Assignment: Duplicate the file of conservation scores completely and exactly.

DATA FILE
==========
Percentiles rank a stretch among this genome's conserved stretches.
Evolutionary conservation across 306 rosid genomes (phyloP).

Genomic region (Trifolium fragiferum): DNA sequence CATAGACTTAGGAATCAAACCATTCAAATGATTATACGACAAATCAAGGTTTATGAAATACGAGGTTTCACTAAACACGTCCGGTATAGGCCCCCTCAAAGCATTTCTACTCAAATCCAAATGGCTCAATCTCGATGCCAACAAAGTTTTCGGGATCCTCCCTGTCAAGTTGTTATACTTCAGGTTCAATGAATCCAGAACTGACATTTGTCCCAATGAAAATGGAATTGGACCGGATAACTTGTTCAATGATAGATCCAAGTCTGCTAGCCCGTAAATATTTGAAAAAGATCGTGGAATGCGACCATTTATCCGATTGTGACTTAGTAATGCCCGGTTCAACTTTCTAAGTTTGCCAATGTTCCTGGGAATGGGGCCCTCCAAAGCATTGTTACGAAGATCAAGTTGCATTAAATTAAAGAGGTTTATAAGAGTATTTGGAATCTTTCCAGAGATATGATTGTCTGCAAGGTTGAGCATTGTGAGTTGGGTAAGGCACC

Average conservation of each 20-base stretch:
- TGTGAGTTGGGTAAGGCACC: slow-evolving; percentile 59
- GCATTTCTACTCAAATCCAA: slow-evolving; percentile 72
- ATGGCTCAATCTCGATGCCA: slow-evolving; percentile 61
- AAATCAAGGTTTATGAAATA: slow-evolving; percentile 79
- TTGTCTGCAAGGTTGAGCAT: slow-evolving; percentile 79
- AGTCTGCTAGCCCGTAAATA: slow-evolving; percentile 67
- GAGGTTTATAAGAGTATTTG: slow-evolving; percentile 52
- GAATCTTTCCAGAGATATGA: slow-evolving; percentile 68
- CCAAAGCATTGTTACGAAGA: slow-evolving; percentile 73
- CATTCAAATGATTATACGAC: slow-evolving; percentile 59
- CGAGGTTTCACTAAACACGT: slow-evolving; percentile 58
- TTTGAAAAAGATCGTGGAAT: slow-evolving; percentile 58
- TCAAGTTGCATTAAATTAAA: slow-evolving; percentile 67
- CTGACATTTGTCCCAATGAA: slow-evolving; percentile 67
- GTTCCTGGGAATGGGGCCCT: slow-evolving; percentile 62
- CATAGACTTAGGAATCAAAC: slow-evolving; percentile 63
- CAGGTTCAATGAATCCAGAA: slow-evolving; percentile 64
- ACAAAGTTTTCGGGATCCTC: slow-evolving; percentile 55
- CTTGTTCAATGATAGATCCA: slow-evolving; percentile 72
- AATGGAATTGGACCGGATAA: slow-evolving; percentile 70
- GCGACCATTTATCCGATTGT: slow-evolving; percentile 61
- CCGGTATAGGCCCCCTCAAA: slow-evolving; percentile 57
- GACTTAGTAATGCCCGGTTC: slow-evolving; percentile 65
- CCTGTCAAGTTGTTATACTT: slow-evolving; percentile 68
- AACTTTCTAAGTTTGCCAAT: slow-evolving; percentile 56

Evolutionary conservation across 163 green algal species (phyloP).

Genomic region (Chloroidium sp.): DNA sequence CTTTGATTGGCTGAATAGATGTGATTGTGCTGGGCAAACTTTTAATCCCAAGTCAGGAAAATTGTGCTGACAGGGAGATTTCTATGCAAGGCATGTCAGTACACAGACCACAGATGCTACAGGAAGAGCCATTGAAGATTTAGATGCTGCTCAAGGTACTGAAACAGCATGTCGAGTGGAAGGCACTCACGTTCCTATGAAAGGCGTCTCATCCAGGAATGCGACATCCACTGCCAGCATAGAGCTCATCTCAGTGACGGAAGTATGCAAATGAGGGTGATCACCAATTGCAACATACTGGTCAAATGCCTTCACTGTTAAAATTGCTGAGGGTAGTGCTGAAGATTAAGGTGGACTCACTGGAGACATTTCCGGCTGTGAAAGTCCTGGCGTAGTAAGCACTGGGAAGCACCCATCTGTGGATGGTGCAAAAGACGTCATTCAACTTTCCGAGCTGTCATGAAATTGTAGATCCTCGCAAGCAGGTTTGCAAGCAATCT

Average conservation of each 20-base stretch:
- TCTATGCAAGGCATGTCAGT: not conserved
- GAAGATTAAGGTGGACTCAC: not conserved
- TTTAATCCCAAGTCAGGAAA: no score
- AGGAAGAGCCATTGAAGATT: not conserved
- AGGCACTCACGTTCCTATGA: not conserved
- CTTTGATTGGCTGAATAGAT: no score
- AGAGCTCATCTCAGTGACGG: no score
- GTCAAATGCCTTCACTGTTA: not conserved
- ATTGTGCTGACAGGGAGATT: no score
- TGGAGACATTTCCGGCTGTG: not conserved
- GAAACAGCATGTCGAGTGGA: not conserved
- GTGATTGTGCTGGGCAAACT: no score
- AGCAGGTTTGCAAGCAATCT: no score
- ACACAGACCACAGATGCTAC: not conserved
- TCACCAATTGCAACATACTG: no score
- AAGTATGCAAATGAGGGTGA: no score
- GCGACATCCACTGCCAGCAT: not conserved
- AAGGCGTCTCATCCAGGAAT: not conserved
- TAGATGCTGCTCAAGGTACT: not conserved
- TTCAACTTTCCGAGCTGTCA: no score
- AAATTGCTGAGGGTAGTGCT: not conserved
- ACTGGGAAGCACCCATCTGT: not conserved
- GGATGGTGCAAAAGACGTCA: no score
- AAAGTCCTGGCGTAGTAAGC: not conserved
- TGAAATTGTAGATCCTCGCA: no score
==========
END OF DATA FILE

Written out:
Percentiles rank a stretch among this genome's conserved stretches.
Evolutionary conservation across 306 rosid genomes (phyloP).

Genomic region (Trifolium fragiferum): DNA sequence CATAGACTTAGGAATCAAACCATTCAAATGATTATACGACAAATCAAGGTTTATGAAATACGAGGTTTCACTAAACACGTCCGGTATAGGCCCCCTCAAAGCATTTCTACTCAAATCCAAATGGCTCAATCTCGATGCCAACAAAGTTTTCGGGATCCTCCCTGTCAAGTTGTTATACTTCAGGTTCAATGAATCCAGAACTGACATTTGTCCCAATGAAAATGGAATTGGACCGGATAACTTGTTCAATGATAGATCCAAGTCTGCTAGCCCGTAAATATTTGAAAAAGATCGTGGAATGCGACCATTTATCCGATTGTGACTTAGTAATGCCCGGTTCAACTTTCTAAGTTTGCCAATGTTCCTGGGAATGGGGCCCTCCAAAGCATTGTTACGAAGATCAAGTTGCATTAAATTAAAGAGGTTTATAAGAGTATTTGGAATCTTTCCAGAGATATGATTGTCTGCAAGGTTGAGCATTGTGAGTTGGGTAAGGCACC

Average conservation of each 20-base stretch:
- TGTGAGTTGGGTAAGGCACC: slow-evolving; percentile 59
- GCATTTCTACTCAAATCCAA: slow-evolving; percentile 72
- ATGGCTCAATCTCGATGCCA: slow-evolving; percentile 61
- AAATCAAGGTTTATGAAATA: slow-evolving; percentile 79
- TTGTCTGCAAGGTTGAGCAT: slow-evolving; percentile 79
- AGTCTGCTAGCCCGTAAATA: slow-evolving; percentile 67
- GAGGTTTATAAGAGTATTTG: slow-evolving; percentile 52
- GAATCTTTCCAGAGATATGA: slow-evolving; percentile 68
- CCAAAGCATTGTTACGAAGA: slow-evolving; percentile 73
- CATTCAAATGATTATACGAC: slow-evolving; percentile 59
- CGAGGTTTCACTAAACACGT: slow-evolving; percentile 58
- TTTGAAAAAGATCGTGGAAT: slow-evolving; percentile 58
- TCAAGTTGCATTAAATTAAA: slow-evolving; percentile 67
- CTGACATTTGTCCCAATGAA: slow-evolving; percentile 67
- GTTCCTGGGAATGGGGCCCT: slow-evolving; percentile 62
- CATAGACTTAGGAATCAAAC: slow-evolving; percentile 63
- CAGGTTCAATGAATCCAGAA: slow-evolving; percentile 64
- ACAAAGTTTTCGGGATCCTC: slow-evolving; percentile 55
- CTTGTTCAATGATAGATCCA: slow-evolving; percentile 72
- AATGGAATTGGACCGGATAA: slow-evolving; percentile 70
- GCGACCATTTATCCGATTGT: slow-evolving; percentile 61
- CCGGTATAGGCCCCCTCAAA: slow-evolving; percentile 57
- GACTTAGTAATGCCCGGTTC: slow-evolving; percentile 65
- CCTGTCAAGTTGTTATACTT: slow-evolving; percentile 68
- AACTTTCTAAGTTTGCCAAT: slow-evolving; percentile 56

Evolutionary conservation across 163 green algal species (phyloP).

Genomic region (Chloroidium sp.): DNA sequence CTTTGATTGGCTGAATAGATGTGATTGTGCTGGGCAAACTTTTAATCCCAAGTCAGGAAAATTGTGCTGACAGGGAGATTTCTATGCAAGGCATGTCAGTACACAGACCACAGATGCTACAGGAAGAGCCATTGAAGATTTAGATGCTGCTCAAGGTACTGAAACAGCATGTCGAGTGGAAGGCACTCACGTTCCTATGAAAGGCGTCTCATCCAGGAATGCGACATCCACTGCCAGCATAGAGCTCATCTCAGTGACGGAAGTATGCAAATGAGGGTGATCACCAATTGCAACATACTGGTCAAATGCCTTCACTGTTAAAATTGCTGAGGGTAGTGCTGAAGATTAAGGTGGACTCACTGGAGACATTTCCGGCTGTGAAAGTCCTGGCGTAGTAAGCACTGGGAAGCACCCATCTGTGGATGGTGCAAAAGACGTCATTCAACTTTCCGAGCTGTCATGAAATTGTAGATCCTCGCAAGCAGGTTTGCAAGCAATCT

Average conservation of each 20-base stretch:
- TCTATGCAAGGCATGTCAGT: not conserved
- GAAGATTAAGGTGGACTCAC: not conserved
- TTTAATCCCAAGTCAGGAAA: no score
- AGGAAGAGCCATTGAAGATT: not conserved
- AGGCACTCACGTTCCTATGA: not conserved
- CTTTGATTGGCTGAATAGAT: no score
- AGAGCTCATCTCAGTGACGG: no score
- GTCAAATGCCTTCACTGTTA: not conserved
- ATTGTGCTGACAGGGAGATT: no score
- TGGAGACATTTCCGGCTGTG: not conserved
- GAAACAGCATGTCGAGTGGA: not conserved
- GTGATTGTGCTGGGCAAACT: no score
- AGCAGGTTTGCAAGCAATCT: no score
- ACACAGACCACAGATGCTAC: not conserved
- TCACCAATTGCAACATACTG: no score
- AAGTATGCAAATGAGGGTGA: no score
- GCGACATCCACTGCCAGCAT: not conserved
- AAGGCGTCTCATCCAGGAAT: not conserved
- TAGATGCTGCTCAAGGTACT: not conserved
- TTCAACTTTCCGAGCTGTCA: no score
- AAATTGCTGAGGGTAGTGCT: not conserved
- ACTGGGAAGCACCCATCTGT: not conserved
- GGATGGTGCAAAAGACGTCA: no score
- AAAGTCCTGGCGTAGTAAGC: not conserved
- TGAAATTGTAGATCCTCGCA: no score